“What do we mean by the Revolution? The war? That was no part of the revolution; it was only an effect and consequence of it. The revolution was in the minds of the people.”
What did John Adams mean when he wrote this to Thomas Jefferson in 1815, after both had served as president?
Adams was saying that America, the country that took up arms and fought for its independence from the British, was already a nation—before 1775.
America preexisted the Constitution, Adams is saying. America had been conceived and born before he and Jefferson began to write its Declaration of Independence in Philadelphia in 1776. America had come into being even before Lexington and Concord in 1775.
A corollary of what Adams wrote is that America, and the republic created by the Constitution, are not the same thing. While America is a country, a republic is the form of government created for that country in Philadelphia in 1787.
“A republic if you can keep it,” said Ben Franklin to the lady who had asked what kind of government they had created for the already existing nation, when he emerged from that constitutional convention.
What, then, are our elites bewailing when they say that populists, rightists and Trumpists have put “our democracy” at risk? Answer: It is not America the country or America the nation they are referring to, but our political system as it has evolved.
And what is the nature of the threat they see? A precondition of democracy is that the results of elections be recognized and respected, and if repeatedly challenged, this is a mortal threat. And this is the present peril.
Yet, there are other preconditions, not only for democracies but for countries, that were enumerated in The Federalist Papers: “Providence has been pleased to give this one connected country to one united people — a people descended from the same ancestors, speaking the same language, professing the same religion, attached to the same principles of government, very similar in their manners and customs … ”
“This country and this people seem to have been made for each other, and it appears as if it was the design of Providence, that an inheritance so proper and convenient for a band of brethren, united to each other by the strongest ties, should never be split into a number of unsocial, jealous, and alien sovereignties.”
John Jay was describing the preconditions of a nation, a country, a people. Do these preconditions still exist in America?
“One united people”? “A band of brethren”? A common ancestry, common religion, common language, common customs and manners?
That may describe the America of 1789. Does it describe the America of 2022? Or does Jay’s phrase, “a number of unsocial, jealous and alien sovereignties,” better describe the America of today?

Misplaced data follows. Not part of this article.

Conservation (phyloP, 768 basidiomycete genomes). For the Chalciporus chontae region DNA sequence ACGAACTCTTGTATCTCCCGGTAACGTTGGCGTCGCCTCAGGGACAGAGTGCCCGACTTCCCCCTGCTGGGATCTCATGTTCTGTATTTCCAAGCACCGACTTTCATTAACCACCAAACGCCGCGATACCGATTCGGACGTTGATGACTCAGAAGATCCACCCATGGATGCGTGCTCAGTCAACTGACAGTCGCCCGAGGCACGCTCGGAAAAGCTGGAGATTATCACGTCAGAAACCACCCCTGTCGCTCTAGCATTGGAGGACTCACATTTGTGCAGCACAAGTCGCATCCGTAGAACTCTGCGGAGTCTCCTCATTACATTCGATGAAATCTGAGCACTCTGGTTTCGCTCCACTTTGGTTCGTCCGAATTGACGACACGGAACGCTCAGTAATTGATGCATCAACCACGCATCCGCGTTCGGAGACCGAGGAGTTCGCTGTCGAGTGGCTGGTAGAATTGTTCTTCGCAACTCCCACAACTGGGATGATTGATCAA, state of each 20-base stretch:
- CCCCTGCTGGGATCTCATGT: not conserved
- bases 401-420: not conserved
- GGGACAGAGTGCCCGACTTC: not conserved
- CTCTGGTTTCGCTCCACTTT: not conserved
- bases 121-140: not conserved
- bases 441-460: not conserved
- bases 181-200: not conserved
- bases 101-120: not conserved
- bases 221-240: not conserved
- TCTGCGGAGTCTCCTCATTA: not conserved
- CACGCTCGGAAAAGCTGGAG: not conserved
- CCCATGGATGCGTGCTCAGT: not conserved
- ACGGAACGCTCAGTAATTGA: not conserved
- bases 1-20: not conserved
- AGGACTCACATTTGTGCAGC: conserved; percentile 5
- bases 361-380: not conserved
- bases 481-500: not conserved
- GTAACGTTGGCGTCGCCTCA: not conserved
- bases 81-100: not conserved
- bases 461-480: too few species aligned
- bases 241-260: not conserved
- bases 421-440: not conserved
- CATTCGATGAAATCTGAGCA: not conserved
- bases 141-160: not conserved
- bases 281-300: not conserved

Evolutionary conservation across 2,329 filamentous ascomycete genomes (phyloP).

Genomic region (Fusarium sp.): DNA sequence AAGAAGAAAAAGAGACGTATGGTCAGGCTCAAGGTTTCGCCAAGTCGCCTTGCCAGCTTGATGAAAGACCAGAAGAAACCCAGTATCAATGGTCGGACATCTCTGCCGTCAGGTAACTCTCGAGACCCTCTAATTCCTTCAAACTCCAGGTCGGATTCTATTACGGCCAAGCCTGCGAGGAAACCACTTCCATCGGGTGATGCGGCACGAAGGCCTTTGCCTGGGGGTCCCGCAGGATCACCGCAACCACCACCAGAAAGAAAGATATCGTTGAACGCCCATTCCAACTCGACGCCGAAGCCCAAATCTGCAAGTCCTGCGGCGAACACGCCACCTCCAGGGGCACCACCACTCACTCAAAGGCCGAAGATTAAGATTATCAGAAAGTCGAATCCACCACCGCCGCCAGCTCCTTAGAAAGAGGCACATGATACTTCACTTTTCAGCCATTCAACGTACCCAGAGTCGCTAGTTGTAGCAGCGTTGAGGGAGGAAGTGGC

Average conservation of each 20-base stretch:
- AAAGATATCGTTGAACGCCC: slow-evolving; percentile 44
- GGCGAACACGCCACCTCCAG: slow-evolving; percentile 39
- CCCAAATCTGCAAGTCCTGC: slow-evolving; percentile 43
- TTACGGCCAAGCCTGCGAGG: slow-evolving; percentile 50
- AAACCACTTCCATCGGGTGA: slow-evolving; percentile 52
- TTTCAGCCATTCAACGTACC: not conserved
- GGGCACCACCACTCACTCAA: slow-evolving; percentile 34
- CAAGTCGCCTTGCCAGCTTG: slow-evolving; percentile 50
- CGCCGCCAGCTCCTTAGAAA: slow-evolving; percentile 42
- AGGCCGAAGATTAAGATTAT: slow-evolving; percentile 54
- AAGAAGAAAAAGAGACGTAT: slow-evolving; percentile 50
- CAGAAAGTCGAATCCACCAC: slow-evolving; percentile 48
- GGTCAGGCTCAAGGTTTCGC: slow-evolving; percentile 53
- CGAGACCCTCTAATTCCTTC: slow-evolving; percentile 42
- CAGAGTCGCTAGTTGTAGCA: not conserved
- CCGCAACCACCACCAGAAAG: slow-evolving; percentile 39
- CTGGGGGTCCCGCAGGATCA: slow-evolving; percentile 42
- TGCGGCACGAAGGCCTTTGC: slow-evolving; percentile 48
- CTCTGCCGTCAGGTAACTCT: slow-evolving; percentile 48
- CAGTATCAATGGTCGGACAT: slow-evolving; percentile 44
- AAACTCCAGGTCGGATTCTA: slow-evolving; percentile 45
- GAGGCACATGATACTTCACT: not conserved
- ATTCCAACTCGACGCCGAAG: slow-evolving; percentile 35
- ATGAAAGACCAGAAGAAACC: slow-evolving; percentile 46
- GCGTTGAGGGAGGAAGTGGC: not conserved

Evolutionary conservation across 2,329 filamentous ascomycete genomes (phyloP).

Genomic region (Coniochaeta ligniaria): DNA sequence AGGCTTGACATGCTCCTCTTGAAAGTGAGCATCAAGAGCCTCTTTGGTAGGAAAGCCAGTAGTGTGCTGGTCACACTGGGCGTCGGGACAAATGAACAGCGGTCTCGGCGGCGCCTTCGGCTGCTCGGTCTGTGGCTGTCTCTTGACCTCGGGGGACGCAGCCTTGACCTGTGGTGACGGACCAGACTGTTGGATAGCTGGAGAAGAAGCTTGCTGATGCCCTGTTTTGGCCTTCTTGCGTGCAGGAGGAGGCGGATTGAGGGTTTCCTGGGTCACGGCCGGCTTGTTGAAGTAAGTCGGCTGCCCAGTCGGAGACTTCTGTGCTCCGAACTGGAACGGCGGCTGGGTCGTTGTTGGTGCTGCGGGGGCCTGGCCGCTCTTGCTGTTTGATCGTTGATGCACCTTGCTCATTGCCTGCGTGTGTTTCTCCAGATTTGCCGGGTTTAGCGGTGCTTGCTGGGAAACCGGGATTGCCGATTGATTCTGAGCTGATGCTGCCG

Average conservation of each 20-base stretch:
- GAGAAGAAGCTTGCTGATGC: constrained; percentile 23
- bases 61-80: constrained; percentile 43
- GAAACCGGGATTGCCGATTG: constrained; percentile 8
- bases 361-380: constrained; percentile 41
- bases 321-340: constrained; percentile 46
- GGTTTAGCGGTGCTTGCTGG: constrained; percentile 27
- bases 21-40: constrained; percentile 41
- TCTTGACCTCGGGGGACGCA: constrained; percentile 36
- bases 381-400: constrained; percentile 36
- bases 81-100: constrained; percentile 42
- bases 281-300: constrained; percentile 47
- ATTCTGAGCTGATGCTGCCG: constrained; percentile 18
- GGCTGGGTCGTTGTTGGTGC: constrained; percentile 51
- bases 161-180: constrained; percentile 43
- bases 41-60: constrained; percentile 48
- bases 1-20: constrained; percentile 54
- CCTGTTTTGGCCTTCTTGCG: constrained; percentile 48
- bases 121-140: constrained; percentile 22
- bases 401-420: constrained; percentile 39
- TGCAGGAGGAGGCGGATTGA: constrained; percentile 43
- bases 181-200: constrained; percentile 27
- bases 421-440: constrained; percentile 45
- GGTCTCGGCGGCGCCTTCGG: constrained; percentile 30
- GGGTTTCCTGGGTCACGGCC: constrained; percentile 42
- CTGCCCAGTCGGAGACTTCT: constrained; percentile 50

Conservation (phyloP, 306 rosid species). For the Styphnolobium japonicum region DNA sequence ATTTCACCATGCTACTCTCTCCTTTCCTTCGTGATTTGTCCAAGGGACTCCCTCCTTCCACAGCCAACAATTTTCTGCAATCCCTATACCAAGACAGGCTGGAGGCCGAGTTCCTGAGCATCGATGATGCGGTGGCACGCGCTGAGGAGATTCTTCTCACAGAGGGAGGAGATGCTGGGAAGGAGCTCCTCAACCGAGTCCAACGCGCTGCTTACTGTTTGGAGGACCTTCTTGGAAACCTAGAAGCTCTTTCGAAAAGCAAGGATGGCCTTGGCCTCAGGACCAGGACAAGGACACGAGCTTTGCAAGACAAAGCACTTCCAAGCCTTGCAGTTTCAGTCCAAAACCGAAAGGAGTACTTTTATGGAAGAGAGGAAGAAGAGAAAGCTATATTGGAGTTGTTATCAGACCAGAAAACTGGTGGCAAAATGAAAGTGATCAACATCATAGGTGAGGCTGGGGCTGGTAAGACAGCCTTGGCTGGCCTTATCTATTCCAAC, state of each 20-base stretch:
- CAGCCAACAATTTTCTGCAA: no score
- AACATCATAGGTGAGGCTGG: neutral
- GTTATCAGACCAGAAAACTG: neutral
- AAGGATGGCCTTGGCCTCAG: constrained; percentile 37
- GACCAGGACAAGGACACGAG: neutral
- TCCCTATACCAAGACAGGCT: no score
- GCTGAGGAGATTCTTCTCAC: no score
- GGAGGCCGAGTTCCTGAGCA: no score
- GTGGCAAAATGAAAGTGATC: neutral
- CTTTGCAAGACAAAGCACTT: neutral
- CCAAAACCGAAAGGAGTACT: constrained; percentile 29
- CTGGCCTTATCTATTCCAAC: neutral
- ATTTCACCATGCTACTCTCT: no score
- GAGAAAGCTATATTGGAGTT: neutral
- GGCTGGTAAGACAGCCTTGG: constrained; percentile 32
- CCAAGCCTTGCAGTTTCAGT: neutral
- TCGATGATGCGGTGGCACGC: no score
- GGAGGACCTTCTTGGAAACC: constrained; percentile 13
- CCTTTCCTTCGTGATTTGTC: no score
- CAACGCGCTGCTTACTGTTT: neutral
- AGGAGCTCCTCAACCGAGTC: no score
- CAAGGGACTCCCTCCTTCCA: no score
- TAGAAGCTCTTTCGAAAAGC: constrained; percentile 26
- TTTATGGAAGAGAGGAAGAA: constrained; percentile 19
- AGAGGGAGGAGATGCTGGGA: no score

Hillary Clinton once wrote off half of Trump’s supporters, nearly one-fourth of the nation, as “a basket of deplorables … racist, sexist, homophobic, xenophobic, Islamaphobic … bigots,” who are “irredeemable.”
Assume that our elites, who often echo what Hillary Clinton said of the populist Trumpist right, agree with her.
Why would virtuous liberals wish to continue in political association with people like this? Why would they not declare that, if an election again delivers rule to such people, we want no part of the system or polity that produced so intolerable an outcome?
Why would the capture of all three branches of government by people such as Hillary Clinton describes not be cause for dissolving the Union?
How could democracy be a superior form of government, if it could deliver the republic to people such as these, and perhaps twice? If the progressives’ enemies are “Nazis” and “fascists,” why would progressives not rise in resistance and reject their rule, rather than cooperate with them in the governance of the country?
Why would good people not battle to overturn an election that produced a majority for such “deplorables”? Do the commands of democracy take precedence over the demands of decency? Rather than govern in concert with people like this, why not get as far removed from them as possible?
The point here: Not only may the preconditions of democracy be disappearing, but the preconditions of nationhood may be disintegrating.
Again, the American right is today routinely compared to Nazis, fascists and Klansmen. Why would good liberal Democrats accept an electoral victory and future rule by Nazis and fascists rather than seek to overturn it, by whatever means necessary?
And how do you hold up American democracy as a model to mankind if, after two centuries, it has produced scores of millions of citizens like those described by Hillary Clinton?
And, again, if the preconditions of democracy are vanishing, and the preconditions of nationhood are disappearing, is not secession of some kind inevitable and even desirable?
Ultimately, the logic of our situation must lead us to consider something like this. Western Maryland’s attempt to secede and join West Virginia, and Eastern Oregon’s attempt to secede and join Idaho, may be harbingers of what is to come.
Patrick J. Buchanan is the author of “Nixon’s White House Wars: The Battles That Made and Broke a President and Divided America Forever.” To find out more about Patrick Buchanan and read features by other Creators writers and cartoonists, visit the Creators website at www.creators.com.
COPYRIGHT 2022 CREATORS.COM